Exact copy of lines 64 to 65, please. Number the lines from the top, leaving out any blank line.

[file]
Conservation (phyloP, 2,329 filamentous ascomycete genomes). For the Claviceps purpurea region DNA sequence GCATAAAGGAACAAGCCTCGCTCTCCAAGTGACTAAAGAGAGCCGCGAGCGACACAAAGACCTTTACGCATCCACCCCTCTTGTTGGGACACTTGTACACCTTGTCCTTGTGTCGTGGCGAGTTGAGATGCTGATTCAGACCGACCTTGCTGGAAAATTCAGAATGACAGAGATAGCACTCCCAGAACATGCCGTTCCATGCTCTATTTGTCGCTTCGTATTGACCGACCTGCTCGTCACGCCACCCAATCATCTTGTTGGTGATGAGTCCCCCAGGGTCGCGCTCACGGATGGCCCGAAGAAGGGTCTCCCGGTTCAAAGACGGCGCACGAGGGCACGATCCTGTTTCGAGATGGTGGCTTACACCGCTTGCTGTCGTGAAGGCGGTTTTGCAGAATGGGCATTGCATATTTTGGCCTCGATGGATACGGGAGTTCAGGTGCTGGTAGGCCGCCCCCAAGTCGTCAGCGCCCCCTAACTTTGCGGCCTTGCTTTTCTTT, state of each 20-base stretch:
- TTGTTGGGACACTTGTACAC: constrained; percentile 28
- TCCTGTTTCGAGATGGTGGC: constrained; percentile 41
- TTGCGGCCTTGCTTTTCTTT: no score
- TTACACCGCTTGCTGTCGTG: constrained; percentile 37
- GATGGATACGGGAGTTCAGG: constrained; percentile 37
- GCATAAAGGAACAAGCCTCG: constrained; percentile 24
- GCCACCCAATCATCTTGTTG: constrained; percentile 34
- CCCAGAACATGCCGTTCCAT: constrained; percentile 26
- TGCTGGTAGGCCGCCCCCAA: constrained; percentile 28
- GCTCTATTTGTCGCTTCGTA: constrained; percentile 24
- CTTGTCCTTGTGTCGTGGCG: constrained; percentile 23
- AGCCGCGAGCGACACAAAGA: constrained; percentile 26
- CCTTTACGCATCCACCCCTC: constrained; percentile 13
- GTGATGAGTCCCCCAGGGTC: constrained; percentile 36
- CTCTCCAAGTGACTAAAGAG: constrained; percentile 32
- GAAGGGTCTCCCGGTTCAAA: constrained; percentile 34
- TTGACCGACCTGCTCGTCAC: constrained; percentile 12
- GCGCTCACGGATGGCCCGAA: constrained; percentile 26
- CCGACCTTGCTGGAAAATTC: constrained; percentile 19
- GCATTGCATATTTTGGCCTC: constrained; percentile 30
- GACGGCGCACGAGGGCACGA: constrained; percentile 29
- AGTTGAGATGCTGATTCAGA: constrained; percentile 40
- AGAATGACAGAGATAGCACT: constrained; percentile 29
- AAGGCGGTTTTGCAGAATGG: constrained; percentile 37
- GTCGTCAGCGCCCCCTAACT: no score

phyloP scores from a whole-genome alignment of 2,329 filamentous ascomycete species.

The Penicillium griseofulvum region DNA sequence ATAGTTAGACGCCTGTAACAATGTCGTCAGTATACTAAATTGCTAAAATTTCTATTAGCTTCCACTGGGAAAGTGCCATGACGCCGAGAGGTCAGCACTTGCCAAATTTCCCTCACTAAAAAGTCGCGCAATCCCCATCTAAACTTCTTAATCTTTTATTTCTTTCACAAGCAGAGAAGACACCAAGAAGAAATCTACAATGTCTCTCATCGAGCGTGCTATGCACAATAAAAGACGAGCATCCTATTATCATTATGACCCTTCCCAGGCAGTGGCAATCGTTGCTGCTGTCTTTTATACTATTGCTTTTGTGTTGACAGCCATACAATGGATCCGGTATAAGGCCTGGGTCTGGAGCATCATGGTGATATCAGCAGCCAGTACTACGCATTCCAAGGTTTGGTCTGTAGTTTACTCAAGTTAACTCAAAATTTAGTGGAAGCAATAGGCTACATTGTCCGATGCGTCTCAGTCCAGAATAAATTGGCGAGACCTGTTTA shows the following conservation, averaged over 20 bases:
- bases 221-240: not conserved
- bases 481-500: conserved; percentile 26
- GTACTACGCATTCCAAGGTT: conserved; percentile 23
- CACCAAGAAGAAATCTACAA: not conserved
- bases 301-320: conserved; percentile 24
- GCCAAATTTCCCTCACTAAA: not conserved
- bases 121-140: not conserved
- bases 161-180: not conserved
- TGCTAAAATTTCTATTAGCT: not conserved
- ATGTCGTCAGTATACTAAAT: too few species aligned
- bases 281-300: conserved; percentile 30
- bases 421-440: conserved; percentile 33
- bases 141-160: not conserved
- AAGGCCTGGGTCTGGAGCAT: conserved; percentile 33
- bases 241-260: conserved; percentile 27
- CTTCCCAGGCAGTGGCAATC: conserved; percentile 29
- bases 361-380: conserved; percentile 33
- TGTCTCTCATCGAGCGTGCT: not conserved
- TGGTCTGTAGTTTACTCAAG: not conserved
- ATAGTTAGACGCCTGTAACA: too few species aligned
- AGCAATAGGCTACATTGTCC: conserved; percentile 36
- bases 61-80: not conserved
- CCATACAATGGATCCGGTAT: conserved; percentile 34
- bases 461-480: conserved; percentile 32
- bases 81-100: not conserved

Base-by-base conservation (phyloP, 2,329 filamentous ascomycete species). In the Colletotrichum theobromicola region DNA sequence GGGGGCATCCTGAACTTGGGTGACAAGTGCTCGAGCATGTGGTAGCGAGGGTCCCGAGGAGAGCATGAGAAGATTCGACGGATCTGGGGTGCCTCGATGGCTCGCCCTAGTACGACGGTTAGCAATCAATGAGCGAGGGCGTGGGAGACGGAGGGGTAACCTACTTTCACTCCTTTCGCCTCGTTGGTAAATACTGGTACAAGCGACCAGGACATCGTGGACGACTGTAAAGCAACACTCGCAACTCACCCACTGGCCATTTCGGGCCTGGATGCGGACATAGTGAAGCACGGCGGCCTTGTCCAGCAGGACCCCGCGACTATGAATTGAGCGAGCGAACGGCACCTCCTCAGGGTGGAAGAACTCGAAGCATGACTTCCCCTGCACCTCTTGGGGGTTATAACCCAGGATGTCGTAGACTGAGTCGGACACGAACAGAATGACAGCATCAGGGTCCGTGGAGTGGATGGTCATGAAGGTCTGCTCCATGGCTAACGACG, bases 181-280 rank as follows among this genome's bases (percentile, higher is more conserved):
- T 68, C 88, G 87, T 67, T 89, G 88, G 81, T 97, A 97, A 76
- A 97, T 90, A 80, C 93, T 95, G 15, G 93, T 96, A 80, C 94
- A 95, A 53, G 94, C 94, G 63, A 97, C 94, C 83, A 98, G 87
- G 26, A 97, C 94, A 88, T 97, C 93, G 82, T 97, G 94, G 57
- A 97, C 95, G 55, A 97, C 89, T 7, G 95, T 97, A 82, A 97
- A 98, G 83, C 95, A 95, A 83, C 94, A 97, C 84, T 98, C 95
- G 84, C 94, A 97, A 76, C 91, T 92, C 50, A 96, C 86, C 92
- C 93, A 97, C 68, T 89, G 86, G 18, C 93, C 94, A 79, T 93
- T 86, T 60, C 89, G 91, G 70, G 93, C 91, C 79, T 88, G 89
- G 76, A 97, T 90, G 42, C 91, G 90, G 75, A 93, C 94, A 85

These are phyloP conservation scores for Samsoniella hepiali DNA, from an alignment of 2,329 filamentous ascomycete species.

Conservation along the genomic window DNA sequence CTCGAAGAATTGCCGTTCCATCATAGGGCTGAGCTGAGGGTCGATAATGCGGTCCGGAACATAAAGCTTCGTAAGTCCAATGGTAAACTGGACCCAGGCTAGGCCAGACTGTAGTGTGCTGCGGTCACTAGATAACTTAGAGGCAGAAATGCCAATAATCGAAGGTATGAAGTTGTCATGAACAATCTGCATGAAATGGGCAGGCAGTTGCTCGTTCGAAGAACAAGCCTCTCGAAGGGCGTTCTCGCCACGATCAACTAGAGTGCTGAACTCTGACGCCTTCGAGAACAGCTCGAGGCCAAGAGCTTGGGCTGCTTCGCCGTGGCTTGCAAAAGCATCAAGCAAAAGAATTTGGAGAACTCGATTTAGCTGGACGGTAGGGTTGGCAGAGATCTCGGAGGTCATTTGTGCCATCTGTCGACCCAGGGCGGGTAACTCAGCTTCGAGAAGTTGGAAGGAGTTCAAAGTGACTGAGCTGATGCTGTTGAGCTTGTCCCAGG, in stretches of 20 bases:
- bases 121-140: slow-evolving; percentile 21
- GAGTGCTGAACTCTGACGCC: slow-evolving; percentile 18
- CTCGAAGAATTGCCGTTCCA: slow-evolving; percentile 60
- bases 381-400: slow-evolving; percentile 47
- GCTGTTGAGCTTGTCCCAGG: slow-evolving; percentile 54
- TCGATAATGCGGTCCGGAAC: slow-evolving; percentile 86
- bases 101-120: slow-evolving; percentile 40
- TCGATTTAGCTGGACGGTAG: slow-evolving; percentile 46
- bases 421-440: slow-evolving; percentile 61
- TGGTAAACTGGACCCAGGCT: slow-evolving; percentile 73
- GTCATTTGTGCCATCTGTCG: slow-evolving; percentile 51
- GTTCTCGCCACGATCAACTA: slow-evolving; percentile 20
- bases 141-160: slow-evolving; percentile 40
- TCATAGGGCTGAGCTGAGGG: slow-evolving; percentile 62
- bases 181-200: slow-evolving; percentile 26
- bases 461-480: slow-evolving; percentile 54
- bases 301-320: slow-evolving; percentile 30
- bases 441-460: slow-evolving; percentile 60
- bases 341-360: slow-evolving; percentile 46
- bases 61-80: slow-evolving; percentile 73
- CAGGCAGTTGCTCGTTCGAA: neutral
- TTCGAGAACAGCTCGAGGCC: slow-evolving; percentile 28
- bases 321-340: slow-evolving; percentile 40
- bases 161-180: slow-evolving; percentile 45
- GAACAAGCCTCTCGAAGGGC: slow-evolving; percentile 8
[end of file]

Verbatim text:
- G 76, A 97, T 90, G 42, C 91, G 90, G 75, A 93, C 94, A 85

These are phyloP conservation scores for Samsoniella hepiali DNA, from an alignment of 2,329 filamentous ascomycete species.